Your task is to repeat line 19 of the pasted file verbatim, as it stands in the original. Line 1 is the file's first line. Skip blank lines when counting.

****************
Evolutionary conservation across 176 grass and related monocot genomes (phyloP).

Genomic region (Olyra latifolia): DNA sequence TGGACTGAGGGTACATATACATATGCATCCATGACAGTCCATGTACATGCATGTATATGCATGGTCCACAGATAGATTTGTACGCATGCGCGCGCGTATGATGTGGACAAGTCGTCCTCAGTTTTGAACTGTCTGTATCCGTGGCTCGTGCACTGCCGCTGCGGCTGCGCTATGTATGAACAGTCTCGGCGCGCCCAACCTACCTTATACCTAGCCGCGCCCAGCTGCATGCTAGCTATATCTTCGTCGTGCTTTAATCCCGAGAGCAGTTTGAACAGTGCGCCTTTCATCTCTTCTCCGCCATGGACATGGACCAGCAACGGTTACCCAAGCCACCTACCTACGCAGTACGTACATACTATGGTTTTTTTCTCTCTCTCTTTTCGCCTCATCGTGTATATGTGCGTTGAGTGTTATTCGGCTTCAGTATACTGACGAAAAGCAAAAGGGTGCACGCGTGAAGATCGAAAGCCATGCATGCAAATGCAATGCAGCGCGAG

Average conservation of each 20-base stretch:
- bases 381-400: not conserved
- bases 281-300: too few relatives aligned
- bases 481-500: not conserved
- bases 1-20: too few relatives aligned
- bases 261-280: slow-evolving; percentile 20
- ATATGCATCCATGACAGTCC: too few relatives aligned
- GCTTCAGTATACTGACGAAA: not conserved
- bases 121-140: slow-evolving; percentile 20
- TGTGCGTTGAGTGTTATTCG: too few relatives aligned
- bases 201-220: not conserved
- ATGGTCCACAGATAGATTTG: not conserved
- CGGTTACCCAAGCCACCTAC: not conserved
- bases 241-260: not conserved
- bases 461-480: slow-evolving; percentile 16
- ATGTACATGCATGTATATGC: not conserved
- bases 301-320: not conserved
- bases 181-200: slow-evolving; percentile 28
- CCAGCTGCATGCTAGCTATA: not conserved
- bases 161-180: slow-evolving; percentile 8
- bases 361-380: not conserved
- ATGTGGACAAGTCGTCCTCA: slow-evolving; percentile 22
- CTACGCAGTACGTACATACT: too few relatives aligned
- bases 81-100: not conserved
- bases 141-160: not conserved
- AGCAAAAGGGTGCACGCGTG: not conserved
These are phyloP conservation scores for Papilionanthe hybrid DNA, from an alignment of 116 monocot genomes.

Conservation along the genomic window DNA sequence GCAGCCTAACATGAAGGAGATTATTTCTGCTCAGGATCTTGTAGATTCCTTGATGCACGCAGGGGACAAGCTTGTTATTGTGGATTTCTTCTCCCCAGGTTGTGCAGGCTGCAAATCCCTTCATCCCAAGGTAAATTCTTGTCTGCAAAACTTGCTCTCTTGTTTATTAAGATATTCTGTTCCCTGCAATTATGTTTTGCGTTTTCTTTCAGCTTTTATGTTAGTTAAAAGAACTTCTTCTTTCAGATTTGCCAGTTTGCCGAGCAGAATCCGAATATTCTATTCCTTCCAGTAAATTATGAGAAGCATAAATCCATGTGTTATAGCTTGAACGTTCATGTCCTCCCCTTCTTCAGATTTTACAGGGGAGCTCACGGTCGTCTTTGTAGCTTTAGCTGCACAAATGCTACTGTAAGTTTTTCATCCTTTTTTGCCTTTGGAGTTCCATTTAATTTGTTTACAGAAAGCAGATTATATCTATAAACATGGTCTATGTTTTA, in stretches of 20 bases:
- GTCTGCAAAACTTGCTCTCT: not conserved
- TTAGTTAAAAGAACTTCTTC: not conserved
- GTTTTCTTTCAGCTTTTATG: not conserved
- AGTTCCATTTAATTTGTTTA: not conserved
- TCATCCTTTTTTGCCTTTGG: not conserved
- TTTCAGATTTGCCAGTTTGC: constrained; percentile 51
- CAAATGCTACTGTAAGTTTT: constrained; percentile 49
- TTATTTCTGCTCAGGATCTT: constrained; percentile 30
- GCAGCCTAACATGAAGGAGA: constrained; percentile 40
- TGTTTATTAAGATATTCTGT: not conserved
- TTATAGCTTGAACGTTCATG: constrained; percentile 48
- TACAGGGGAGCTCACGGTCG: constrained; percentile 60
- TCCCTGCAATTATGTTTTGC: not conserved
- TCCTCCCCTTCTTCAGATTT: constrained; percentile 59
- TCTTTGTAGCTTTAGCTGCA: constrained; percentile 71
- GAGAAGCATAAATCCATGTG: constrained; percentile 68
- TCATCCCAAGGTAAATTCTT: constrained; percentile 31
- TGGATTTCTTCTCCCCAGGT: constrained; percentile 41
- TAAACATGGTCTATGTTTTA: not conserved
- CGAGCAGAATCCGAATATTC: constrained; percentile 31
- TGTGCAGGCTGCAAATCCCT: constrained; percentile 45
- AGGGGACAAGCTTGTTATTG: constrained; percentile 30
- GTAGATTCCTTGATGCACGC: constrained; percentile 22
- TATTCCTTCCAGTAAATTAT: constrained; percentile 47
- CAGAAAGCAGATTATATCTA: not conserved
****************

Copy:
- bases 301-320: not conserved